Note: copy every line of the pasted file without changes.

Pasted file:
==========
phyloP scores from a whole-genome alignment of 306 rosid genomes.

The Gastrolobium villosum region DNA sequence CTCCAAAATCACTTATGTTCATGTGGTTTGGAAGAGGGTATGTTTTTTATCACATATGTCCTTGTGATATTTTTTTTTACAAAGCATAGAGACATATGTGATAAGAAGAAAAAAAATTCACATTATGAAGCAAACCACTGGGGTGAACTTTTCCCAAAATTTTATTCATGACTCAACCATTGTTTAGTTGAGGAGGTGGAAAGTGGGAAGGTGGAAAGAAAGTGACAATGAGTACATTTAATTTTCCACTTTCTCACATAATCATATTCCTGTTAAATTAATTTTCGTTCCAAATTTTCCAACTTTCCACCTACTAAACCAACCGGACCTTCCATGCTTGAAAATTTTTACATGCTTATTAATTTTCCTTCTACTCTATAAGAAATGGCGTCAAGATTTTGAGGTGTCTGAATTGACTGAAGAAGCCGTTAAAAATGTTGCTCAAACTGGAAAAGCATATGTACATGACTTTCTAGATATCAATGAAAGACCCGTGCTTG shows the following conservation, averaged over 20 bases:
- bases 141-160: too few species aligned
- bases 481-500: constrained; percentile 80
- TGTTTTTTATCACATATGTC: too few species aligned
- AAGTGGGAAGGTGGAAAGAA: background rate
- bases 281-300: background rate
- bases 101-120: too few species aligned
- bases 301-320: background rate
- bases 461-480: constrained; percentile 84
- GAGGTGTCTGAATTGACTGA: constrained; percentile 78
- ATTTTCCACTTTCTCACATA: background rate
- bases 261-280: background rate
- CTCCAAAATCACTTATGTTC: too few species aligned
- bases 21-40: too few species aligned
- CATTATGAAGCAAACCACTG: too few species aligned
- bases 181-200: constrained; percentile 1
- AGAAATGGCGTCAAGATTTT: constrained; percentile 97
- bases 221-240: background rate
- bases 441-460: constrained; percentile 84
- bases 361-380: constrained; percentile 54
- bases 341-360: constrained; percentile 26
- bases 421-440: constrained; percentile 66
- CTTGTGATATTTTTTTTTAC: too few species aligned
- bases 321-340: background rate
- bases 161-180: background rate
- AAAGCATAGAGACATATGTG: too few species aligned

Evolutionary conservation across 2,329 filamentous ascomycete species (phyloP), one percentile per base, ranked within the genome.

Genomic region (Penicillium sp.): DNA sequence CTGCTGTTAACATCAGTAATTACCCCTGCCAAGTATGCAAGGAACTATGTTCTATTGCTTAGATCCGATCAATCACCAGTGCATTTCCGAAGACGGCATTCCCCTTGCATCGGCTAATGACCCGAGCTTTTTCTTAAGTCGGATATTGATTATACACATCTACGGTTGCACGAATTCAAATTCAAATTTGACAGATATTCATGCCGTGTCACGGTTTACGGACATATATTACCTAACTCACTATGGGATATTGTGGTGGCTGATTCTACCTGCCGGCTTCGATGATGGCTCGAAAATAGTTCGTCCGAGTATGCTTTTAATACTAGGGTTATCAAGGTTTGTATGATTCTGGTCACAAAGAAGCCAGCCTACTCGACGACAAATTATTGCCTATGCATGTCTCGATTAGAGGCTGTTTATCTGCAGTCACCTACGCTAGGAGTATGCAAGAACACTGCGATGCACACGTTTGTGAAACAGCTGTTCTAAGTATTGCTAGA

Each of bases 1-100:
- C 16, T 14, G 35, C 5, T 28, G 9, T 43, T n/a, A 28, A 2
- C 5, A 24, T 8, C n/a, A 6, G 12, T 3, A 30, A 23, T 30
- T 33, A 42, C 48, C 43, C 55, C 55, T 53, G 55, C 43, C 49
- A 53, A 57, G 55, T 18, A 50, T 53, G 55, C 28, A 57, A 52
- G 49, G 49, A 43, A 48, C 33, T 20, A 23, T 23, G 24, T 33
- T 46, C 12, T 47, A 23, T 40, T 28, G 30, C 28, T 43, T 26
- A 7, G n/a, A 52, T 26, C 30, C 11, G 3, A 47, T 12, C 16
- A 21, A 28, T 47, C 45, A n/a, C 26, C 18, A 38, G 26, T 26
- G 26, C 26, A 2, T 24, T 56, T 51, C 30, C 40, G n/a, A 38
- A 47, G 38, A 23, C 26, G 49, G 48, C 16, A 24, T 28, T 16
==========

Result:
phyloP scores from a whole-genome alignment of 306 rosid genomes.

The Gastrolobium villosum region DNA sequence CTCCAAAATCACTTATGTTCATGTGGTTTGGAAGAGGGTATGTTTTTTATCACATATGTCCTTGTGATATTTTTTTTTACAAAGCATAGAGACATATGTGATAAGAAGAAAAAAAATTCACATTATGAAGCAAACCACTGGGGTGAACTTTTCCCAAAATTTTATTCATGACTCAACCATTGTTTAGTTGAGGAGGTGGAAAGTGGGAAGGTGGAAAGAAAGTGACAATGAGTACATTTAATTTTCCACTTTCTCACATAATCATATTCCTGTTAAATTAATTTTCGTTCCAAATTTTCCAACTTTCCACCTACTAAACCAACCGGACCTTCCATGCTTGAAAATTTTTACATGCTTATTAATTTTCCTTCTACTCTATAAGAAATGGCGTCAAGATTTTGAGGTGTCTGAATTGACTGAAGAAGCCGTTAAAAATGTTGCTCAAACTGGAAAAGCATATGTACATGACTTTCTAGATATCAATGAAAGACCCGTGCTTG shows the following conservation, averaged over 20 bases:
- bases 141-160: too few species aligned
- bases 481-500: constrained; percentile 80
- TGTTTTTTATCACATATGTC: too few species aligned
- AAGTGGGAAGGTGGAAAGAA: background rate
- bases 281-300: background rate
- bases 101-120: too few species aligned
- bases 301-320: background rate
- bases 461-480: constrained; percentile 84
- GAGGTGTCTGAATTGACTGA: constrained; percentile 78
- ATTTTCCACTTTCTCACATA: background rate
- bases 261-280: background rate
- CTCCAAAATCACTTATGTTC: too few species aligned
- bases 21-40: too few species aligned
- CATTATGAAGCAAACCACTG: too few species aligned
- bases 181-200: constrained; percentile 1
- AGAAATGGCGTCAAGATTTT: constrained; percentile 97
- bases 221-240: background rate
- bases 441-460: constrained; percentile 84
- bases 361-380: constrained; percentile 54
- bases 341-360: constrained; percentile 26
- bases 421-440: constrained; percentile 66
- CTTGTGATATTTTTTTTTAC: too few species aligned
- bases 321-340: background rate
- bases 161-180: background rate
- AAAGCATAGAGACATATGTG: too few species aligned

Evolutionary conservation across 2,329 filamentous ascomycete species (phyloP), one percentile per base, ranked within the genome.

Genomic region (Penicillium sp.): DNA sequence CTGCTGTTAACATCAGTAATTACCCCTGCCAAGTATGCAAGGAACTATGTTCTATTGCTTAGATCCGATCAATCACCAGTGCATTTCCGAAGACGGCATTCCCCTTGCATCGGCTAATGACCCGAGCTTTTTCTTAAGTCGGATATTGATTATACACATCTACGGTTGCACGAATTCAAATTCAAATTTGACAGATATTCATGCCGTGTCACGGTTTACGGACATATATTACCTAACTCACTATGGGATATTGTGGTGGCTGATTCTACCTGCCGGCTTCGATGATGGCTCGAAAATAGTTCGTCCGAGTATGCTTTTAATACTAGGGTTATCAAGGTTTGTATGATTCTGGTCACAAAGAAGCCAGCCTACTCGACGACAAATTATTGCCTATGCATGTCTCGATTAGAGGCTGTTTATCTGCAGTCACCTACGCTAGGAGTATGCAAGAACACTGCGATGCACACGTTTGTGAAACAGCTGTTCTAAGTATTGCTAGA

Each of bases 1-100:
- C 16, T 14, G 35, C 5, T 28, G 9, T 43, T n/a, A 28, A 2
- C 5, A 24, T 8, C n/a, A 6, G 12, T 3, A 30, A 23, T 30
- T 33, A 42, C 48, C 43, C 55, C 55, T 53, G 55, C 43, C 49
- A 53, A 57, G 55, T 18, A 50, T 53, G 55, C 28, A 57, A 52
- G 49, G 49, A 43, A 48, C 33, T 20, A 23, T 23, G 24, T 33
- T 46, C 12, T 47, A 23, T 40, T 28, G 30, C 28, T 43, T 26
- A 7, G n/a, A 52, T 26, C 30, C 11, G 3, A 47, T 12, C 16
- A 21, A 28, T 47, C 45, A n/a, C 26, C 18, A 38, G 26, T 26
- G 26, C 26, A 2, T 24, T 56, T 51, C 30, C 40, G n/a, A 38
- A 47, G 38, A 23, C 26, G 49, G 48, C 16, A 24, T 28, T 16